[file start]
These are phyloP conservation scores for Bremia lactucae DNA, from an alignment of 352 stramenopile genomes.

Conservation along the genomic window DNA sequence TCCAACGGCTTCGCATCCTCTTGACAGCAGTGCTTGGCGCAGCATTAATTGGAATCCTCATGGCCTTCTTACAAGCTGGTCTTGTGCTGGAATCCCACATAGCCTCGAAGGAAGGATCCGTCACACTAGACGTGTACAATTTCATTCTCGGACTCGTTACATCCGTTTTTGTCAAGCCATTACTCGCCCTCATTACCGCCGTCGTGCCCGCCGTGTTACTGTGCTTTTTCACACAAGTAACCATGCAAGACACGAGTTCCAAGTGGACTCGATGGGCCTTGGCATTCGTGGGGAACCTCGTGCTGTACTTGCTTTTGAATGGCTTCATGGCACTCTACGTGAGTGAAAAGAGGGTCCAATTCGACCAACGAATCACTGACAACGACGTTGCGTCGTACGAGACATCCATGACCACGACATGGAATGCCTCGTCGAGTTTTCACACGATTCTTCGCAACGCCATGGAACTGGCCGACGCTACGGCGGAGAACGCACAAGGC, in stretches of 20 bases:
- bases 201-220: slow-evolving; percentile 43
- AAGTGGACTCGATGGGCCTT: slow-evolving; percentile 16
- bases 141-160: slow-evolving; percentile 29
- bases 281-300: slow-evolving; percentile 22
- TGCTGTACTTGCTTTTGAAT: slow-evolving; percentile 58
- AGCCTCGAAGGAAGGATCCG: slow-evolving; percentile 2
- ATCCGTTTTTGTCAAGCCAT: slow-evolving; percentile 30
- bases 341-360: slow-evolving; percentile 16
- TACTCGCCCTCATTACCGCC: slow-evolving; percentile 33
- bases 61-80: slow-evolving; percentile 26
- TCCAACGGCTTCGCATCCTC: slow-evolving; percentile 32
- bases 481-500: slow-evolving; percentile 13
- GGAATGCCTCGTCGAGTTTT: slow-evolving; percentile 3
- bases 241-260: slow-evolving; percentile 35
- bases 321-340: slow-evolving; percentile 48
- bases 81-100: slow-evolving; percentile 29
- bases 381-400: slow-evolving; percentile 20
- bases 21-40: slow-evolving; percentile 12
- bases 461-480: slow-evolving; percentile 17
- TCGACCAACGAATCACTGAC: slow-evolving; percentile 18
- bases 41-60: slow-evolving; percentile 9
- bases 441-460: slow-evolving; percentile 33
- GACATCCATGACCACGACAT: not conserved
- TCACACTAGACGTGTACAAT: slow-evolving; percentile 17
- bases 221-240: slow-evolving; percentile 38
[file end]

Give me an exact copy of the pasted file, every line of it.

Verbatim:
These are phyloP conservation scores for Bremia lactucae DNA, from an alignment of 352 stramenopile genomes.

Conservation along the genomic window DNA sequence TCCAACGGCTTCGCATCCTCTTGACAGCAGTGCTTGGCGCAGCATTAATTGGAATCCTCATGGCCTTCTTACAAGCTGGTCTTGTGCTGGAATCCCACATAGCCTCGAAGGAAGGATCCGTCACACTAGACGTGTACAATTTCATTCTCGGACTCGTTACATCCGTTTTTGTCAAGCCATTACTCGCCCTCATTACCGCCGTCGTGCCCGCCGTGTTACTGTGCTTTTTCACACAAGTAACCATGCAAGACACGAGTTCCAAGTGGACTCGATGGGCCTTGGCATTCGTGGGGAACCTCGTGCTGTACTTGCTTTTGAATGGCTTCATGGCACTCTACGTGAGTGAAAAGAGGGTCCAATTCGACCAACGAATCACTGACAACGACGTTGCGTCGTACGAGACATCCATGACCACGACATGGAATGCCTCGTCGAGTTTTCACACGATTCTTCGCAACGCCATGGAACTGGCCGACGCTACGGCGGAGAACGCACAAGGC, in stretches of 20 bases:
- bases 201-220: slow-evolving; percentile 43
- AAGTGGACTCGATGGGCCTT: slow-evolving; percentile 16
- bases 141-160: slow-evolving; percentile 29
- bases 281-300: slow-evolving; percentile 22
- TGCTGTACTTGCTTTTGAAT: slow-evolving; percentile 58
- AGCCTCGAAGGAAGGATCCG: slow-evolving; percentile 2
- ATCCGTTTTTGTCAAGCCAT: slow-evolving; percentile 30
- bases 341-360: slow-evolving; percentile 16
- TACTCGCCCTCATTACCGCC: slow-evolving; percentile 33
- bases 61-80: slow-evolving; percentile 26
- TCCAACGGCTTCGCATCCTC: slow-evolving; percentile 32
- bases 481-500: slow-evolving; percentile 13
- GGAATGCCTCGTCGAGTTTT: slow-evolving; percentile 3
- bases 241-260: slow-evolving; percentile 35
- bases 321-340: slow-evolving; percentile 48
- bases 81-100: slow-evolving; percentile 29
- bases 381-400: slow-evolving; percentile 20
- bases 21-40: slow-evolving; percentile 12
- bases 461-480: slow-evolving; percentile 17
- TCGACCAACGAATCACTGAC: slow-evolving; percentile 18
- bases 41-60: slow-evolving; percentile 9
- bases 441-460: slow-evolving; percentile 33
- GACATCCATGACCACGACAT: not conserved
- TCACACTAGACGTGTACAAT: slow-evolving; percentile 17
- bases 221-240: slow-evolving; percentile 38